It’s time for a change of pace today. Instead of attacking Maxi and me with another long-running debate about the Lord’s debacle, I decided to gently introduce a new topic – cricket bats.

When Maxie and I started TFT a few years ago we wanted the blog to also cover amateur cricket and be a forum for club and country cricketers like us. We did a little here and there, but not nearly enough. England’s shaky fortunes dominated the game as a whole.

So I want to start talking about bats. What type do you have? Do you treat your lover like a loved one, go to bed with you and burn tenderly at night, or are you just a piece of meat that you take pleasure in abusing and throw away when it breaks?

How much does a particular bat mean to you? Do you have a favorite thing you’ve had since school that’s cracked, worn out, and held together only by copious amounts of fiberglass tape?

I’m ashamed to say I knew. This is my old 25 year old Duncan Fearnley Magnum (above). It’s too worn out to be a match, but I can’t bear to throw it away. I scored my first two centuries with it as a kid. I hope to use it in the garden when my little boy is old enough.

I also want to discuss how the modern bat has influenced the game. I was wondering what you think of the new thicker, softer bat? We know they impact the professional game, but have you noticed changes at the amateur level as well?

I’ll briefly tell you why I mention this. I was a pretty good starting hitter, just realized he was getting out of style. Despite being a practical player at school, representing Worcestershire at junior level and playing for my university (hall), I currently feel completely inadequate as a cricketer. i will tell you why

I’ve played cricket only sporadically at a social and country level for the past two decades; so when it comes to the modern amateur game, I’m a bit of a different person. This year, however, I decided to give it a try on my kids’ varsity and dad teams. It’s all T20 cricket – not my style but I’ve had success in that format before. In fact, the last time I played in the T20 league at night, I was named player of the season – although that was a long time ago.

I showed up to the first game and thought it would be easy. I was wrong. Modern T20 cricket has no place for smooth, some would say dull batsmen. Now everyone just hits the first ball – which I’m not very good at. I usually need several sieves – preferably ten.

The last time I played T20 cricket, I scored 120 points (one ball run) which is not bad. My new teammate is aiming for 180 every time. This is a whole new ball game.

In my debut, I hit 17 of 17 balls and hit the ball very well – a couple of comfortable tee shots and a couple of graceful square slices going to the limit, but were overwhelmed by a player with less speed and athleticism. Fair young interception.

When the guy on the other end was hitting the ball left, right and center, I made a tactical decision to take every opportunity to turn and shoot the ball in the best interest of the team and let the Giants counter the ball as much as possible.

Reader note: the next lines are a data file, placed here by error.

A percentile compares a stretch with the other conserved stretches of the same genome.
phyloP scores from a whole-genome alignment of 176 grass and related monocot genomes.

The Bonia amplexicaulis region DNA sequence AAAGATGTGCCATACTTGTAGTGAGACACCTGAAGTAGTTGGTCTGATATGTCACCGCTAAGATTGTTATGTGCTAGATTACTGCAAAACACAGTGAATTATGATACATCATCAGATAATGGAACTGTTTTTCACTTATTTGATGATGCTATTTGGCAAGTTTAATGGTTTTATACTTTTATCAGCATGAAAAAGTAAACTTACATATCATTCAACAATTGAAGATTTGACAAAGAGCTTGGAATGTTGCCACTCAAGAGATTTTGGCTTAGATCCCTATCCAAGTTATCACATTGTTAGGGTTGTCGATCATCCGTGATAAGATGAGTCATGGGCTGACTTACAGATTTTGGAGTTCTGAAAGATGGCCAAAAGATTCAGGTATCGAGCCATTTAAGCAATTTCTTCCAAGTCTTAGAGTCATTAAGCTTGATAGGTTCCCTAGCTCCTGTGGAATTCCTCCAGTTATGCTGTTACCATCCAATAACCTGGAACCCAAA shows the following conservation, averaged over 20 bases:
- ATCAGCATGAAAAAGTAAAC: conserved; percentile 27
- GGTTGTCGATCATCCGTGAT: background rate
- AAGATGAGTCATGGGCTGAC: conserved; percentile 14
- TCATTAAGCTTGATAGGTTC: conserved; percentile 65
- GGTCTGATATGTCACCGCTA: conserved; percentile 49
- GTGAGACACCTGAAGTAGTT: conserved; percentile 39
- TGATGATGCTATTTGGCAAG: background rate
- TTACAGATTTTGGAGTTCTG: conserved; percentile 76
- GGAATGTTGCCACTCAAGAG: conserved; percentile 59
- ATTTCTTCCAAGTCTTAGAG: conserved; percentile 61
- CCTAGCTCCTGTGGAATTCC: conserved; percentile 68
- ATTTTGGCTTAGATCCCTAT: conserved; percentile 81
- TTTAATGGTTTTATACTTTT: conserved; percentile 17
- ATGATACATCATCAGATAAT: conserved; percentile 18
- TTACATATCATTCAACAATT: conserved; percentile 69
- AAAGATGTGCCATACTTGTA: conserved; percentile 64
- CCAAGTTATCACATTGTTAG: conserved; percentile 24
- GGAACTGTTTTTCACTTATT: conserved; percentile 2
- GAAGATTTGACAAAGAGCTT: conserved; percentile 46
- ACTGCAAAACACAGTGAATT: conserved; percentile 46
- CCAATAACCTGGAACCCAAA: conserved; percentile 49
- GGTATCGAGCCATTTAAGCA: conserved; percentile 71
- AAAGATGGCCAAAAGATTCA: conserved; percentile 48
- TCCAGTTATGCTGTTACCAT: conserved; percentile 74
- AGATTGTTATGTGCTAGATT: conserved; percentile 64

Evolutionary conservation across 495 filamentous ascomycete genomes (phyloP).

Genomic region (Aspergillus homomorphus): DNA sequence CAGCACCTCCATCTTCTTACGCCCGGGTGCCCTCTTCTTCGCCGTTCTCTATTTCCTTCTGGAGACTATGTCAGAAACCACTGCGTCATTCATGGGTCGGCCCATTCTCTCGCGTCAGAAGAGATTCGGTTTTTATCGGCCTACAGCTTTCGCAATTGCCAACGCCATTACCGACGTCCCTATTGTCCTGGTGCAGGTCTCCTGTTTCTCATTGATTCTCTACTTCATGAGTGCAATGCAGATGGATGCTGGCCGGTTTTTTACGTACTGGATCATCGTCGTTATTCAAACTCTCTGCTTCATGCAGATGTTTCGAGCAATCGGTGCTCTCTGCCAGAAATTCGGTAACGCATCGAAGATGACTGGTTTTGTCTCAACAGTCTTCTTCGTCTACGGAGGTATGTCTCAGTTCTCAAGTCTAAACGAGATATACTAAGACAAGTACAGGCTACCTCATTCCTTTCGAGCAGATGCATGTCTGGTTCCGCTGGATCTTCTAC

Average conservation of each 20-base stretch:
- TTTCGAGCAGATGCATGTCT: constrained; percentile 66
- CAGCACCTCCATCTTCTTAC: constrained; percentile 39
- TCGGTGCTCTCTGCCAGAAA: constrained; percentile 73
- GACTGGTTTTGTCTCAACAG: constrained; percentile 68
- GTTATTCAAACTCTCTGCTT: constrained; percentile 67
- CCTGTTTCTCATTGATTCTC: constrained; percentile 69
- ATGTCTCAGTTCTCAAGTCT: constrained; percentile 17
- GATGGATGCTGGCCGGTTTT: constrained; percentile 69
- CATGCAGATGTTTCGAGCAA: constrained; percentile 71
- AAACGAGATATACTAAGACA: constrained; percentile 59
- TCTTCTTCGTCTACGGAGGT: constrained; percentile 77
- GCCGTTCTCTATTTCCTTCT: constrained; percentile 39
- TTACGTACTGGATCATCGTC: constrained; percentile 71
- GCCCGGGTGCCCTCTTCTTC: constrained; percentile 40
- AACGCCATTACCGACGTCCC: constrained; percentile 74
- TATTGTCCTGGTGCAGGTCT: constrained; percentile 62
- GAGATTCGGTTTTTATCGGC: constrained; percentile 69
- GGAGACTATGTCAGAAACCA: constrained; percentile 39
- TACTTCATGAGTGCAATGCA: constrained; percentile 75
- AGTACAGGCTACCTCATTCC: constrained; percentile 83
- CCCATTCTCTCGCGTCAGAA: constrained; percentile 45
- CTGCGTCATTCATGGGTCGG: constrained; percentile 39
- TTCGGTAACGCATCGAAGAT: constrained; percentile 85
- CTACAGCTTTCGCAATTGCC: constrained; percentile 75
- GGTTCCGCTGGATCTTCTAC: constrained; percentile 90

However, the end result is that I end up scoring in singles. When I finally decided to make my shot, I was instead caught by a deep square leg. When I walked back to the gazebo, I was everyone’s laughing stock. They have a nickname for the newcomer: “Tinder”. Apparently this is a dating site with a lot of singles. Brazen turf!

However, I’m starting to think my racket is the problem, not me. I know this sounds like a lame excuse, but hear me out.

A friend of mine came to the last race with a brand new Slazenger. He says it weighs about 2lb 10 but looks absolutely massive. The edges are huge. I can’t believe that this succulent willow weighs a few ounces more than my eight year old Newberry Uzi.

When I put mine next to his, mine looks like a toothpick. The edges and center are effectively half the width. Maybe that’s why other people can hit the ball for miles and I can’t. Do you see any merit in this theory, or is it just a matter of talent and timing?

I was wondering if any of you have experienced something similar? Has a new big piece of wood solved all your cricketing problems? Or should I accept that I’m an anachronism who has no role in modern T20 cricket?

When I decided to invest in a new wicker, I was a little unsure what to buy. Sites like Talent Cricket have a lot of blades to choose from. Old favorites like Gray Nicolls, Gunn and Moore, Newberry, and Hunts County still seem to be going strong, but there’s a ton of newer brands I’m not familiar with: Adidas, Spartan, Willostix, and Ton.

There’s even a brand called Stanford Bats. I wish I didn’t have to pay for the latter with a briefcase full of bills, or shake Giles Clark’s sweaty hand in Lord’s outfield to seal the deal.

Based on your experience, are these new brands good? Which brand is the most cost-effective? Is there a big difference between expensive and inexpensive bats? I can imagine many amateur players being unable to tell the difference.

I am asking for your help as a decent cricket bat – a 7-9 grain one with top willow – can cost over £350 these days. It costs a lot of money to spend on something that weighs lightly and can break after a few rounds. Buying a new racket is a big deal right now

By x59ok

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